Free Methodists believe that we must take seriously the fact that Scripture presents God as both knowing the future and sometimes changing his mind. Some readers of the Bible take these two descriptions to be contradictory. After all, they would say, how can God change his mind on the basis of something that happens at a point in time if God had had full knowledge of the future and was thus aware of all that would happen? This consideration has led certain readers of the Bible to deny either God’s complete foreknowledge or God’s practice of changing his mind on the basis of what human beings do.
But the Bible affirms both of these descriptions of God, and does not consider them contradictory. Although the biblical writers do not argue explicitly for God’s complete foreknowledge, they do assume God’s foreknowledge and many passages describe God as knowing the future (Genesis 15:13, Daniel 2:21-49, Acts 20:23, 2 Thessalonians 2:1-12). In addition, there are several New Testament passages that represent Jesus as knowing the future (Matthew 24:5-25, 13:11 and 38; 21:18-19).
Other biblical statements describe God as changing his mind on the basis of what humans do (Exodus 32:1-34, Jonah 3:1-10; 1 Samuel 15:1-35, Matthew 2:20-22). The Old Testament describes this divine change as an instance of God’s “repentance.” This language does not suggest that God realized that what he intended to do was morally wrong, and therefore changed his behavior. Rather, it indicates that in response to specific human actions God reconsidered what he had intended to do. God’s practice of answering prayer participates in this broader pattern of God responding to human initiation.
According to human experience and logic, these two perspectives appear contradictory; or they at least seem to imply contradiction. But at this point we must remember the fundamental claim of Scripture that God is holy. God’s ways are not our ways and his thoughts are incomparably higher than ours (Isaiah 55:8-9). Scholars refer to this biblical understanding of God’s holiness as “transcendence.” From the human perspective, there is necessarily a paradox (i.e., an apparent contradiction) with the God who is above time and yet works within the temporal framework. What we humans might consider contradictory may be entirely consistent with God. There are certain cases in which the only way limited humans can approximate an understanding of God is to affirm two (apparently) contradictory things at the same time. Thus, God both knows entirely the future, and God sometimes changes his mind on the basis of what his human creatures do. Therefore, on the basis of God’s holiness or transcendence, we resist the strong human tendency to reconcile the Bible’s paradoxical language on God’s foreknowledge.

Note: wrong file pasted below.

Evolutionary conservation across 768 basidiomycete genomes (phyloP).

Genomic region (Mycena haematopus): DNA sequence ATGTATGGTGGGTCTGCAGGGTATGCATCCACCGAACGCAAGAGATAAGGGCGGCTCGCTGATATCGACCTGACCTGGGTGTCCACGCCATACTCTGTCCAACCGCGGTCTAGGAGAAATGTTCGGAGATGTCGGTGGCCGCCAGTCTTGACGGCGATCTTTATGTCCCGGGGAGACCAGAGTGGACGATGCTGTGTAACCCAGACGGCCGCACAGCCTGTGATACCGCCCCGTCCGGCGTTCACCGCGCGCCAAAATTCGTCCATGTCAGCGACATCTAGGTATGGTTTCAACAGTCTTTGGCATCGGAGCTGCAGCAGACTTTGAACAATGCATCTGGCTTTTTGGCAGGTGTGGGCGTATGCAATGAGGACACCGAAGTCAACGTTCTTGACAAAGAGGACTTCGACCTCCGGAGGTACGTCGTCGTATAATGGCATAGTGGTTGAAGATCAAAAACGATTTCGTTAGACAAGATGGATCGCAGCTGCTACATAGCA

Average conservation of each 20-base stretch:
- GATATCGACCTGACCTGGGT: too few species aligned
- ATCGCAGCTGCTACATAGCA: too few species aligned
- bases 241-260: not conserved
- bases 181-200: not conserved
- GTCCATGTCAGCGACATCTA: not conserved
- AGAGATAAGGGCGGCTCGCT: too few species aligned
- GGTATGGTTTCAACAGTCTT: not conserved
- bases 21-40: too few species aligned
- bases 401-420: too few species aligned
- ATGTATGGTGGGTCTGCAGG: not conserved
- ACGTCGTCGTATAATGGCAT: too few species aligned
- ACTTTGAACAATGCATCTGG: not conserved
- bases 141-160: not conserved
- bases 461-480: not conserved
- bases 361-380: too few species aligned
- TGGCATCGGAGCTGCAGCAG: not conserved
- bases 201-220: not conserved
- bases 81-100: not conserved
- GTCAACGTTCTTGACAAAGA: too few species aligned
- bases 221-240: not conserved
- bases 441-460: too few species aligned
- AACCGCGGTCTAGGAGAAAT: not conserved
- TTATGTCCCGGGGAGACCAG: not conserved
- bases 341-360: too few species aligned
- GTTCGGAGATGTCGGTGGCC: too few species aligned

Moreover, the Bible does not consider that God’s practice of sometimes changing his mind in response to human initiative suggests a limitation of God’s sovereignty. The Bible indicates that God’s sovereignty is large enough to include a measure of human freedom and initiative. God sovereignly wills the divine-human relationship as described in the Bible, and has thus constituted his human creatures as true persons who possess the capacity for moral freedom.
Free Methodists do not believe that the doctrine of the sovereignty of God means that God has predestined everything, in the sense that God absolutely and directly causes it to happen. Rather, God’s sovereignty means that the universe has meaning and order. There are some things that must happen, such as the fulfillment of prophecy in accordance with God’s purposes. There are many things that may happen, given the freedom God has bestowed upon humanity. But God is sovereignly at work in all these things, so that each in its own way contributes to the realization of God’s good purposes (Romans 8:28). The responsiveness of God, then, expresses God’s sovereignty and serves the purposes of God’s love.